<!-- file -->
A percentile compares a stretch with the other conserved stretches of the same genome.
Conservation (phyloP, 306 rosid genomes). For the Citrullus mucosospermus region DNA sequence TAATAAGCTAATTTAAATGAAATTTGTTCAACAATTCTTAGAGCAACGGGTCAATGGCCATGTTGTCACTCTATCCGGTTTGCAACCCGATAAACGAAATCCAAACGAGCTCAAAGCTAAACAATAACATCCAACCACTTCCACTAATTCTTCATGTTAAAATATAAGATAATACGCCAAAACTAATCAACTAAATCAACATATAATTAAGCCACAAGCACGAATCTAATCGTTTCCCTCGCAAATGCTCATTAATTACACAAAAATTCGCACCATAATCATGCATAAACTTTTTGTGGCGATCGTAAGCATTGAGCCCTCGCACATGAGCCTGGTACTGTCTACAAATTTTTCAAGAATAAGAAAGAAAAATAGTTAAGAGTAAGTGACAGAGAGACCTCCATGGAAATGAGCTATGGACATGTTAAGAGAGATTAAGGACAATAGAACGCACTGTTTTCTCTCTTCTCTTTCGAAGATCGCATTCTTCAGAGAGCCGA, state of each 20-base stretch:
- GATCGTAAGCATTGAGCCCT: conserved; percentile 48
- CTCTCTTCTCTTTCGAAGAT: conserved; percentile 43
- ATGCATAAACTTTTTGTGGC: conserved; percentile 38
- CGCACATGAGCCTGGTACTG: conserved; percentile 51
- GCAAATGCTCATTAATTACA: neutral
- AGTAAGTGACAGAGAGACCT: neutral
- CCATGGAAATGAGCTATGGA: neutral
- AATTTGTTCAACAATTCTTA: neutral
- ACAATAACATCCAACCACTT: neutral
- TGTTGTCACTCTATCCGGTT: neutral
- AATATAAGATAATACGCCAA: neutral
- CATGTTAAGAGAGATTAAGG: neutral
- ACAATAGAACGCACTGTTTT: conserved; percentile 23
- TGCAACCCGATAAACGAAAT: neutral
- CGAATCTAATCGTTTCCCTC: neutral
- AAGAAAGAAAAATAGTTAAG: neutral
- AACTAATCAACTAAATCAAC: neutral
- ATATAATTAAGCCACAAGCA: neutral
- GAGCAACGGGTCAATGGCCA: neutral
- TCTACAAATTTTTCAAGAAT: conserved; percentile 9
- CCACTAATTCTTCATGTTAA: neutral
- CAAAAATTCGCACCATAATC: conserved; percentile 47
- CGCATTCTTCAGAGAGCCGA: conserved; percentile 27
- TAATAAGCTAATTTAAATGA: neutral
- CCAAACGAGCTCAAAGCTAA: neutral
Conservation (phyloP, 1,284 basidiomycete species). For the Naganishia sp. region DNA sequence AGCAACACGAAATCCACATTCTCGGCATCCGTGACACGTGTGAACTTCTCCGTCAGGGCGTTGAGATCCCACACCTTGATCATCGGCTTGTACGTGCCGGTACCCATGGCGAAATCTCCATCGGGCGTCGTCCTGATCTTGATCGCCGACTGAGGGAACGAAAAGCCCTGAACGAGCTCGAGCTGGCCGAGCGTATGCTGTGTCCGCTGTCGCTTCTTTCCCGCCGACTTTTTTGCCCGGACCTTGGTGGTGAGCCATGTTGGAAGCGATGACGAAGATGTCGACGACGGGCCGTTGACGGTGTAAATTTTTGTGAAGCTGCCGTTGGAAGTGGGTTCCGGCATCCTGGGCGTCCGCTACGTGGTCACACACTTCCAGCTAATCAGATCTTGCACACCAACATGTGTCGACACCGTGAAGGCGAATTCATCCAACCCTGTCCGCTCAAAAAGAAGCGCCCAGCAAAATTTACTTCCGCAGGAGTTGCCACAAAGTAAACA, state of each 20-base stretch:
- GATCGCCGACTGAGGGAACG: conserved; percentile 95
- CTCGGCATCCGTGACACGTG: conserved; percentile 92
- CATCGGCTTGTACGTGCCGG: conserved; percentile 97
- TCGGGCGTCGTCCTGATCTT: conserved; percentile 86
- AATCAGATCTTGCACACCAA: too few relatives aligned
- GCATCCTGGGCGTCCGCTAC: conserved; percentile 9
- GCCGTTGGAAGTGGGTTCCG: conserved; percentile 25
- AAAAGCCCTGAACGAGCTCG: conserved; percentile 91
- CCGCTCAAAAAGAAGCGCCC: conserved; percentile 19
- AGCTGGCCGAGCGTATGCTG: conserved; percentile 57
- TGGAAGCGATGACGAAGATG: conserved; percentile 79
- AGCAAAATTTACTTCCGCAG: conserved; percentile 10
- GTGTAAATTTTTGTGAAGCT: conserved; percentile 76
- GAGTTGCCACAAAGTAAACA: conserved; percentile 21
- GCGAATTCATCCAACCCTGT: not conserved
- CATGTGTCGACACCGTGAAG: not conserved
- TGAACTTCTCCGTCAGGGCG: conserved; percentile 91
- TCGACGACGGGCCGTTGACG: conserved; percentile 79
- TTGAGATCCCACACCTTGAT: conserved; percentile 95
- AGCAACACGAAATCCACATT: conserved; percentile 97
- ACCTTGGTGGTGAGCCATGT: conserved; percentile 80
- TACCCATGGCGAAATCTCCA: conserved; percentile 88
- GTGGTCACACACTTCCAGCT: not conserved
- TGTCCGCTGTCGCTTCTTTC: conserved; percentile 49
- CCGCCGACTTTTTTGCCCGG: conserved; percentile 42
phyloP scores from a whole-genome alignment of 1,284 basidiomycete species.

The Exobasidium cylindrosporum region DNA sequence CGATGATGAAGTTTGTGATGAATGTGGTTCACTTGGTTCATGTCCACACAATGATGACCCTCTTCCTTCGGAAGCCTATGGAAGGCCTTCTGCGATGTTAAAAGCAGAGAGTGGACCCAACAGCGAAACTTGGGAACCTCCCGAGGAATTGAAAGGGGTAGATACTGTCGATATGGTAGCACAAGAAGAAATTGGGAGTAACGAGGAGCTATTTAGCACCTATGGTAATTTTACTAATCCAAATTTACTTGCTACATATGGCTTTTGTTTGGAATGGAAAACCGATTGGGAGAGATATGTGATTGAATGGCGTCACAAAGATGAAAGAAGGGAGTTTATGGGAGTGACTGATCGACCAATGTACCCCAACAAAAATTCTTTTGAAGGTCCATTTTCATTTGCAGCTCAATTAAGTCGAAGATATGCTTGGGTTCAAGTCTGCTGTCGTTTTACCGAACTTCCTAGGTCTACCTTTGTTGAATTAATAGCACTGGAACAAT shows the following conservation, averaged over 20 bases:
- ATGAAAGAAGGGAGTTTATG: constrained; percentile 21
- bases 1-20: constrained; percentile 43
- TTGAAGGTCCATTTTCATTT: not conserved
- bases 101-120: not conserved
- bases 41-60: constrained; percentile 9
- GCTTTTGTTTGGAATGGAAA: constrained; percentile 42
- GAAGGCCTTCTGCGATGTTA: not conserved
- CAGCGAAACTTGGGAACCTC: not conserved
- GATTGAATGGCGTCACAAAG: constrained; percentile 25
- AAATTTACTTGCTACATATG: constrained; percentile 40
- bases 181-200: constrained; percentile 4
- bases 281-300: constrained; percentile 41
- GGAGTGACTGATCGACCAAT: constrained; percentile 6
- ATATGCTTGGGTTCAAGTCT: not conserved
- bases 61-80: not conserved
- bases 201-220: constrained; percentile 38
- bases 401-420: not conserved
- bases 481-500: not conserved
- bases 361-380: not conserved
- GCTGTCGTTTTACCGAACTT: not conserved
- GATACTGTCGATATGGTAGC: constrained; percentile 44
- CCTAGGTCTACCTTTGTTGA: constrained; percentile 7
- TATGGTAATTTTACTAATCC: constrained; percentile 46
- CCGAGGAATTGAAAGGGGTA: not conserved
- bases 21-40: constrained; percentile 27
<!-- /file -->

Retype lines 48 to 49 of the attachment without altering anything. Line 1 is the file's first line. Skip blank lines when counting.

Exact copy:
- AGCAACACGAAATCCACATT: conserved; percentile 97
- ACCTTGGTGGTGAGCCATGT: conserved; percentile 80